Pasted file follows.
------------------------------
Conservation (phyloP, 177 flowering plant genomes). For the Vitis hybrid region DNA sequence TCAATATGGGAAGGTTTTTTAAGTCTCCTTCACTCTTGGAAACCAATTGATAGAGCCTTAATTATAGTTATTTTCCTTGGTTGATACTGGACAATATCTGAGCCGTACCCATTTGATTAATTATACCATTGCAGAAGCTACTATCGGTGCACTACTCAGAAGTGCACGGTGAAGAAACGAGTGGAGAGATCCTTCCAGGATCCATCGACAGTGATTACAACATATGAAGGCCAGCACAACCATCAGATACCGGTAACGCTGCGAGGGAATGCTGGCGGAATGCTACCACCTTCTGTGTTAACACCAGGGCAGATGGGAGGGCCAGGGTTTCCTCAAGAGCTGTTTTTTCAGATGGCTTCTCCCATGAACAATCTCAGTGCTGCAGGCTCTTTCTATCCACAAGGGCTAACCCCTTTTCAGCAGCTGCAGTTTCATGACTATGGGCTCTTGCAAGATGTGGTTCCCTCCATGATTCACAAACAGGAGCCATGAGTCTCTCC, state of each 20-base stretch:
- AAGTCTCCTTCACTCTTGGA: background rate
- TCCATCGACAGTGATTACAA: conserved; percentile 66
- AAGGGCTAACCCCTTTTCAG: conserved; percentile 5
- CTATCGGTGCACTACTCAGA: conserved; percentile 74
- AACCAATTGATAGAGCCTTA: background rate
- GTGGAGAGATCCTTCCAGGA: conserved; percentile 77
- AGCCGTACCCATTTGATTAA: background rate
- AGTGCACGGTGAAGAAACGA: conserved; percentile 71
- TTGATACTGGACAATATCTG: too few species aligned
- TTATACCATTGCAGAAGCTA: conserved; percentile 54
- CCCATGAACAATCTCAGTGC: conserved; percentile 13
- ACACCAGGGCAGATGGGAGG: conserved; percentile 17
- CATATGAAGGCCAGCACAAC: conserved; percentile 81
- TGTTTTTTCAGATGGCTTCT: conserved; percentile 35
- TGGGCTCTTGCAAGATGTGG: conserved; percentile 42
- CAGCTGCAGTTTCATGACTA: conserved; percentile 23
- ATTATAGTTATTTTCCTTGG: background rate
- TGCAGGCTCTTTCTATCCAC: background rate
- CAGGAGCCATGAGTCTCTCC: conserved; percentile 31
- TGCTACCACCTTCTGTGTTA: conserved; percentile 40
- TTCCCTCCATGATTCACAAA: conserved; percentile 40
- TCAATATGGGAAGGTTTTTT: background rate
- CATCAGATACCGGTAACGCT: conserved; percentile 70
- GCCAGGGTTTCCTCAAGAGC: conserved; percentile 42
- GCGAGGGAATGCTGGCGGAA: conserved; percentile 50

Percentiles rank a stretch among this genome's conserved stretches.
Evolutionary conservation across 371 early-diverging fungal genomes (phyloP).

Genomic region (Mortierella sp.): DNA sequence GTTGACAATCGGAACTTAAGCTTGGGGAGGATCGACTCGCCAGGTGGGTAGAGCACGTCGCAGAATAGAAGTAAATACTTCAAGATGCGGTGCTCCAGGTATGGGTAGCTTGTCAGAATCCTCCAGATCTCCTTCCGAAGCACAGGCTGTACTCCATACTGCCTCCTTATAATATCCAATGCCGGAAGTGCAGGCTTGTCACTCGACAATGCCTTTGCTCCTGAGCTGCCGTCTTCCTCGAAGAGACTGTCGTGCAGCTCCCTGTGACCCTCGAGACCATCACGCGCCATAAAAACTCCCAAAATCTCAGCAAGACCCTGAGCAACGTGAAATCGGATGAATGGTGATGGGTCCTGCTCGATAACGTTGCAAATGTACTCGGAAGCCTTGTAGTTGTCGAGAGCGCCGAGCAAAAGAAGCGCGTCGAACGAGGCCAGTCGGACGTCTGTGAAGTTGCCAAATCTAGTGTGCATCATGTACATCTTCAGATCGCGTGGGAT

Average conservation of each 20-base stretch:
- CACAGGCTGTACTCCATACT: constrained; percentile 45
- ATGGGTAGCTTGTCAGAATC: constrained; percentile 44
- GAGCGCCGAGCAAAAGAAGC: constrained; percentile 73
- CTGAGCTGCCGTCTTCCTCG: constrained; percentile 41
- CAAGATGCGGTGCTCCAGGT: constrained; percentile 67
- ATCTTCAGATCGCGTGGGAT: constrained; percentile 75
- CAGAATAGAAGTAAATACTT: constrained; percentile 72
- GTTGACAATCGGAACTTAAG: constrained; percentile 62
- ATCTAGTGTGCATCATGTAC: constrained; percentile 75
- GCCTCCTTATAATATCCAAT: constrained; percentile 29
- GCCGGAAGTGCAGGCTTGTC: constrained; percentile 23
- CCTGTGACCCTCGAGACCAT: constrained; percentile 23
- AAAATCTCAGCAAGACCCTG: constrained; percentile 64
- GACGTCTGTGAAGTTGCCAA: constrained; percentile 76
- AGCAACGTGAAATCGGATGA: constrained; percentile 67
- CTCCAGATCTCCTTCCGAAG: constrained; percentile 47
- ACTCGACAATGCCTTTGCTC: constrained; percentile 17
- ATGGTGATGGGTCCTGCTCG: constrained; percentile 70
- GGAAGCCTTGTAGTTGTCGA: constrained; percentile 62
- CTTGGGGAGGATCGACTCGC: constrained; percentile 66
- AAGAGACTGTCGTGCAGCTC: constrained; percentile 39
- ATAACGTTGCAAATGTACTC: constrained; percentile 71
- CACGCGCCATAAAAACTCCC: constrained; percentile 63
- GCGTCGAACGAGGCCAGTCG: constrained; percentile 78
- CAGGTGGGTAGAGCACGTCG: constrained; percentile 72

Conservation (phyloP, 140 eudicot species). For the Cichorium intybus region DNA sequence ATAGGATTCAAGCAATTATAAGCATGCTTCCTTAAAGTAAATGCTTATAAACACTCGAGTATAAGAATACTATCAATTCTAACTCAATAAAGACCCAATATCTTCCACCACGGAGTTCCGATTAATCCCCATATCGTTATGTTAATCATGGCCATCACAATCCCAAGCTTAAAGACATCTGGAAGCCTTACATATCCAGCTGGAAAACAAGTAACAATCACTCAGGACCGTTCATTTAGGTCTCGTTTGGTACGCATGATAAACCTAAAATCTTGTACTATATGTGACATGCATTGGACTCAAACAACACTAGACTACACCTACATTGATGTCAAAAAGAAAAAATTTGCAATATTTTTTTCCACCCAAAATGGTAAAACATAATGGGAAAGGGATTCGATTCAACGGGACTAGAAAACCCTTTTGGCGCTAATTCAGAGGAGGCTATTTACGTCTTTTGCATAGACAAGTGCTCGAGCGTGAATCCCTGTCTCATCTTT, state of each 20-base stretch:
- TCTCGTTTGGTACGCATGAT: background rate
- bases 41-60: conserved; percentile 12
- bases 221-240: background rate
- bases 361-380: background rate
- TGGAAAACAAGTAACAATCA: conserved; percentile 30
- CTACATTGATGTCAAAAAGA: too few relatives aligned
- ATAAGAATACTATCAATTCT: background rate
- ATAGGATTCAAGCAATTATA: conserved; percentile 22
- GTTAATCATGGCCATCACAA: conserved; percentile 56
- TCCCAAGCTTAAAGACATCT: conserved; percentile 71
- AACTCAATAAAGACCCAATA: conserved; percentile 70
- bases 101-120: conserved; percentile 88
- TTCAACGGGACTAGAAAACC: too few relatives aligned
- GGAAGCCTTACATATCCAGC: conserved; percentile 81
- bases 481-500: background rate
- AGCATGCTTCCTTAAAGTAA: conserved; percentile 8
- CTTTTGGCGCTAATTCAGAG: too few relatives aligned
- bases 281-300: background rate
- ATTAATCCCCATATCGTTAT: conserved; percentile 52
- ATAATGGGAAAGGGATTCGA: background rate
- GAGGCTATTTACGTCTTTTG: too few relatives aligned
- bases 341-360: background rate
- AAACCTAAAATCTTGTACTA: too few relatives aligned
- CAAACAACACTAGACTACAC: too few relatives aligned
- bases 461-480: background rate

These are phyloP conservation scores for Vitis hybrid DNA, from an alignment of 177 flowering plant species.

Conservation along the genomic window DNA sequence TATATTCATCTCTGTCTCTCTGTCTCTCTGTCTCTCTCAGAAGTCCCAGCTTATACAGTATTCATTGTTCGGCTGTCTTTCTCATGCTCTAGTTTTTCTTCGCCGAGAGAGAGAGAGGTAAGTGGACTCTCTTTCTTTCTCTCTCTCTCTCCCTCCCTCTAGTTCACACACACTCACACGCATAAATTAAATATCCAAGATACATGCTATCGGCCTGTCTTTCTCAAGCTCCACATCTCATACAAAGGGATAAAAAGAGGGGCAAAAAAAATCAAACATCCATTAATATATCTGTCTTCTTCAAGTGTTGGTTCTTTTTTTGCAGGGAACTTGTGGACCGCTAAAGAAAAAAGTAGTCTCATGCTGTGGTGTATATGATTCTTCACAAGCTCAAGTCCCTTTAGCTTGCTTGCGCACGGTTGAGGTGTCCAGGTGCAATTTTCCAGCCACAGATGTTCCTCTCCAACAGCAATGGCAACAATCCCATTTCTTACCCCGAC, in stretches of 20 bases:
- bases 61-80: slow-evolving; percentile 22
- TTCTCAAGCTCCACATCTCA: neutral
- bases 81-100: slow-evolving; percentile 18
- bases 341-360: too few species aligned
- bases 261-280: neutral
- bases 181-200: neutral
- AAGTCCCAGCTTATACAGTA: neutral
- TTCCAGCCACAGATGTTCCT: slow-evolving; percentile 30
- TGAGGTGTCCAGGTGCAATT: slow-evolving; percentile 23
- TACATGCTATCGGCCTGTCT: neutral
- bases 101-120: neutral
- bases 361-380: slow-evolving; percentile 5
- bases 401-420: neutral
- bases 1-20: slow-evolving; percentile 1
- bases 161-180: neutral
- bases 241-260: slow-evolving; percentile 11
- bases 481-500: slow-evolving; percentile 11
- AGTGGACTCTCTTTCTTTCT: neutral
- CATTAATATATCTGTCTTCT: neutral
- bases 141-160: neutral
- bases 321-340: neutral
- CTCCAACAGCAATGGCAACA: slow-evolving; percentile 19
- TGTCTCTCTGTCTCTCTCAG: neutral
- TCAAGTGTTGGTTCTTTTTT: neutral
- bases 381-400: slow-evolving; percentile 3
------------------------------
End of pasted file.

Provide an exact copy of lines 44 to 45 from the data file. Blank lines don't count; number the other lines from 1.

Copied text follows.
- GACGTCTGTGAAGTTGCCAA: constrained; percentile 76
- AGCAACGTGAAATCGGATGA: constrained; percentile 67